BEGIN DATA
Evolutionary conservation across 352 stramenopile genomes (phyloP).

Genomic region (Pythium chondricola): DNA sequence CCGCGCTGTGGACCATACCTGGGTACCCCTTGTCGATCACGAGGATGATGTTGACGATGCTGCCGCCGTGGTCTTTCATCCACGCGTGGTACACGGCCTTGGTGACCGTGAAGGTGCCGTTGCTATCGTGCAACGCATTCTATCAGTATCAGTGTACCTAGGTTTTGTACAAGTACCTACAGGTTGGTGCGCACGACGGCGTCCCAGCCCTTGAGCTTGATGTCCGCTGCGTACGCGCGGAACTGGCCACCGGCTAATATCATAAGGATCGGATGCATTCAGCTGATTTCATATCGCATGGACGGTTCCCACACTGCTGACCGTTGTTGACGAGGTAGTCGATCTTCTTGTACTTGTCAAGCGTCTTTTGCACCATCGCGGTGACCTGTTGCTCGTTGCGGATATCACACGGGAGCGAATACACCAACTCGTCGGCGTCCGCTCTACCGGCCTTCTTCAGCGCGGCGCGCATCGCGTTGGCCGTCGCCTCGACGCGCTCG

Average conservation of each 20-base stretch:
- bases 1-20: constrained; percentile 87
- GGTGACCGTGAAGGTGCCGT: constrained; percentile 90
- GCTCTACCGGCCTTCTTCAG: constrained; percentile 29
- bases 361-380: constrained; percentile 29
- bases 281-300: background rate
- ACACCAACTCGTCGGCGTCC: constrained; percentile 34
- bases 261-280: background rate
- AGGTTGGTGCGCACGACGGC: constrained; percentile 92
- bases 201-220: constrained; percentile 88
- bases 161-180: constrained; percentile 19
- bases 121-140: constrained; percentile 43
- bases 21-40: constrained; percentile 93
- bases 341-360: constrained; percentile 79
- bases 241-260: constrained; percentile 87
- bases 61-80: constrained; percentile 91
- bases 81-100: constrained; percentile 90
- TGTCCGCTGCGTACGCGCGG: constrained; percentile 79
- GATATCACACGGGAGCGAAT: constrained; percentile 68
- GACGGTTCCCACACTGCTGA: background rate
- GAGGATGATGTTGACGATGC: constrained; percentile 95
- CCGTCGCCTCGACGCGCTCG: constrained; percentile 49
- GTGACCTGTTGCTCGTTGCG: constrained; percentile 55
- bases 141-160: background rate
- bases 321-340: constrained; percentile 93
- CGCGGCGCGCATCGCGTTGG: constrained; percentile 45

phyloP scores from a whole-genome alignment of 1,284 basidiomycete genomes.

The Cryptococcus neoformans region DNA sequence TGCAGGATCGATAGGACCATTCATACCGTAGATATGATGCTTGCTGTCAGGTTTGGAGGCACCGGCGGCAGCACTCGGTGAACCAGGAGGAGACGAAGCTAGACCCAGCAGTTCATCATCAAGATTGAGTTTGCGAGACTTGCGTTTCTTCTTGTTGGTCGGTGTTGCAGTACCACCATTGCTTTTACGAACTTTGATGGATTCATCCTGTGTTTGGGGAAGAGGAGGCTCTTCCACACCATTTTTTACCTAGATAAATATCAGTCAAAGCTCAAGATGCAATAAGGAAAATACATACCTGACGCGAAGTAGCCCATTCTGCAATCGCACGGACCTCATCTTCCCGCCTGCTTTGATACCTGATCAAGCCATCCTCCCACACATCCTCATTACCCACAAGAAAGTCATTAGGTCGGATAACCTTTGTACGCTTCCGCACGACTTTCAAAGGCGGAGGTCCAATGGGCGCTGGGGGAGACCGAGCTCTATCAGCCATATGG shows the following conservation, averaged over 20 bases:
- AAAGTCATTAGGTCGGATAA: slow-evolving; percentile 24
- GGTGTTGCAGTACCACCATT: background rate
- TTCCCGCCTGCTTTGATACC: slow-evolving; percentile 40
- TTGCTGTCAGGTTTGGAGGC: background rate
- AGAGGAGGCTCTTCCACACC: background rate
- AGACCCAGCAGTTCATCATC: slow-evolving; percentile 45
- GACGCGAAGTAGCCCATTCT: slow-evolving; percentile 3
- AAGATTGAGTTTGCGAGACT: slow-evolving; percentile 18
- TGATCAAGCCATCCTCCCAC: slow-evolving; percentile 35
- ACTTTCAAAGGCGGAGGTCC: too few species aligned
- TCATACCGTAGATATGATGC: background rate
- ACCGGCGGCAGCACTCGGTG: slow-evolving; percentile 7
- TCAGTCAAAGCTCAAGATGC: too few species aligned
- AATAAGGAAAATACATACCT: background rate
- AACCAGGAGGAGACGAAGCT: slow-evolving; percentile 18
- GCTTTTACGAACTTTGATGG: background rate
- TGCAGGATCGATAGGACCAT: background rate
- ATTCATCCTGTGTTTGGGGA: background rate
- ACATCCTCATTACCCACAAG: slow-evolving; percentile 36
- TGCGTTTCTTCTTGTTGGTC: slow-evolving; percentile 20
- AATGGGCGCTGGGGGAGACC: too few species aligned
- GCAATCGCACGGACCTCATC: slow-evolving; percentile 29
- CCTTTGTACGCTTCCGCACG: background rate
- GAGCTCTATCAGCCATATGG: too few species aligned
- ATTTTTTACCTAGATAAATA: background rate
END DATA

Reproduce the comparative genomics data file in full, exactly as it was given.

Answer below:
Evolutionary conservation across 352 stramenopile genomes (phyloP).

Genomic region (Pythium chondricola): DNA sequence CCGCGCTGTGGACCATACCTGGGTACCCCTTGTCGATCACGAGGATGATGTTGACGATGCTGCCGCCGTGGTCTTTCATCCACGCGTGGTACACGGCCTTGGTGACCGTGAAGGTGCCGTTGCTATCGTGCAACGCATTCTATCAGTATCAGTGTACCTAGGTTTTGTACAAGTACCTACAGGTTGGTGCGCACGACGGCGTCCCAGCCCTTGAGCTTGATGTCCGCTGCGTACGCGCGGAACTGGCCACCGGCTAATATCATAAGGATCGGATGCATTCAGCTGATTTCATATCGCATGGACGGTTCCCACACTGCTGACCGTTGTTGACGAGGTAGTCGATCTTCTTGTACTTGTCAAGCGTCTTTTGCACCATCGCGGTGACCTGTTGCTCGTTGCGGATATCACACGGGAGCGAATACACCAACTCGTCGGCGTCCGCTCTACCGGCCTTCTTCAGCGCGGCGCGCATCGCGTTGGCCGTCGCCTCGACGCGCTCG

Average conservation of each 20-base stretch:
- bases 1-20: constrained; percentile 87
- GGTGACCGTGAAGGTGCCGT: constrained; percentile 90
- GCTCTACCGGCCTTCTTCAG: constrained; percentile 29
- bases 361-380: constrained; percentile 29
- bases 281-300: background rate
- ACACCAACTCGTCGGCGTCC: constrained; percentile 34
- bases 261-280: background rate
- AGGTTGGTGCGCACGACGGC: constrained; percentile 92
- bases 201-220: constrained; percentile 88
- bases 161-180: constrained; percentile 19
- bases 121-140: constrained; percentile 43
- bases 21-40: constrained; percentile 93
- bases 341-360: constrained; percentile 79
- bases 241-260: constrained; percentile 87
- bases 61-80: constrained; percentile 91
- bases 81-100: constrained; percentile 90
- TGTCCGCTGCGTACGCGCGG: constrained; percentile 79
- GATATCACACGGGAGCGAAT: constrained; percentile 68
- GACGGTTCCCACACTGCTGA: background rate
- GAGGATGATGTTGACGATGC: constrained; percentile 95
- CCGTCGCCTCGACGCGCTCG: constrained; percentile 49
- GTGACCTGTTGCTCGTTGCG: constrained; percentile 55
- bases 141-160: background rate
- bases 321-340: constrained; percentile 93
- CGCGGCGCGCATCGCGTTGG: constrained; percentile 45

phyloP scores from a whole-genome alignment of 1,284 basidiomycete genomes.

The Cryptococcus neoformans region DNA sequence TGCAGGATCGATAGGACCATTCATACCGTAGATATGATGCTTGCTGTCAGGTTTGGAGGCACCGGCGGCAGCACTCGGTGAACCAGGAGGAGACGAAGCTAGACCCAGCAGTTCATCATCAAGATTGAGTTTGCGAGACTTGCGTTTCTTCTTGTTGGTCGGTGTTGCAGTACCACCATTGCTTTTACGAACTTTGATGGATTCATCCTGTGTTTGGGGAAGAGGAGGCTCTTCCACACCATTTTTTACCTAGATAAATATCAGTCAAAGCTCAAGATGCAATAAGGAAAATACATACCTGACGCGAAGTAGCCCATTCTGCAATCGCACGGACCTCATCTTCCCGCCTGCTTTGATACCTGATCAAGCCATCCTCCCACACATCCTCATTACCCACAAGAAAGTCATTAGGTCGGATAACCTTTGTACGCTTCCGCACGACTTTCAAAGGCGGAGGTCCAATGGGCGCTGGGGGAGACCGAGCTCTATCAGCCATATGG shows the following conservation, averaged over 20 bases:
- AAAGTCATTAGGTCGGATAA: slow-evolving; percentile 24
- GGTGTTGCAGTACCACCATT: background rate
- TTCCCGCCTGCTTTGATACC: slow-evolving; percentile 40
- TTGCTGTCAGGTTTGGAGGC: background rate
- AGAGGAGGCTCTTCCACACC: background rate
- AGACCCAGCAGTTCATCATC: slow-evolving; percentile 45
- GACGCGAAGTAGCCCATTCT: slow-evolving; percentile 3
- AAGATTGAGTTTGCGAGACT: slow-evolving; percentile 18
- TGATCAAGCCATCCTCCCAC: slow-evolving; percentile 35
- ACTTTCAAAGGCGGAGGTCC: too few species aligned
- TCATACCGTAGATATGATGC: background rate
- ACCGGCGGCAGCACTCGGTG: slow-evolving; percentile 7
- TCAGTCAAAGCTCAAGATGC: too few species aligned
- AATAAGGAAAATACATACCT: background rate
- AACCAGGAGGAGACGAAGCT: slow-evolving; percentile 18
- GCTTTTACGAACTTTGATGG: background rate
- TGCAGGATCGATAGGACCAT: background rate
- ATTCATCCTGTGTTTGGGGA: background rate
- ACATCCTCATTACCCACAAG: slow-evolving; percentile 36
- TGCGTTTCTTCTTGTTGGTC: slow-evolving; percentile 20
- AATGGGCGCTGGGGGAGACC: too few species aligned
- GCAATCGCACGGACCTCATC: slow-evolving; percentile 29
- CCTTTGTACGCTTCCGCACG: background rate
- GAGCTCTATCAGCCATATGG: too few species aligned
- ATTTTTTACCTAGATAAATA: background rate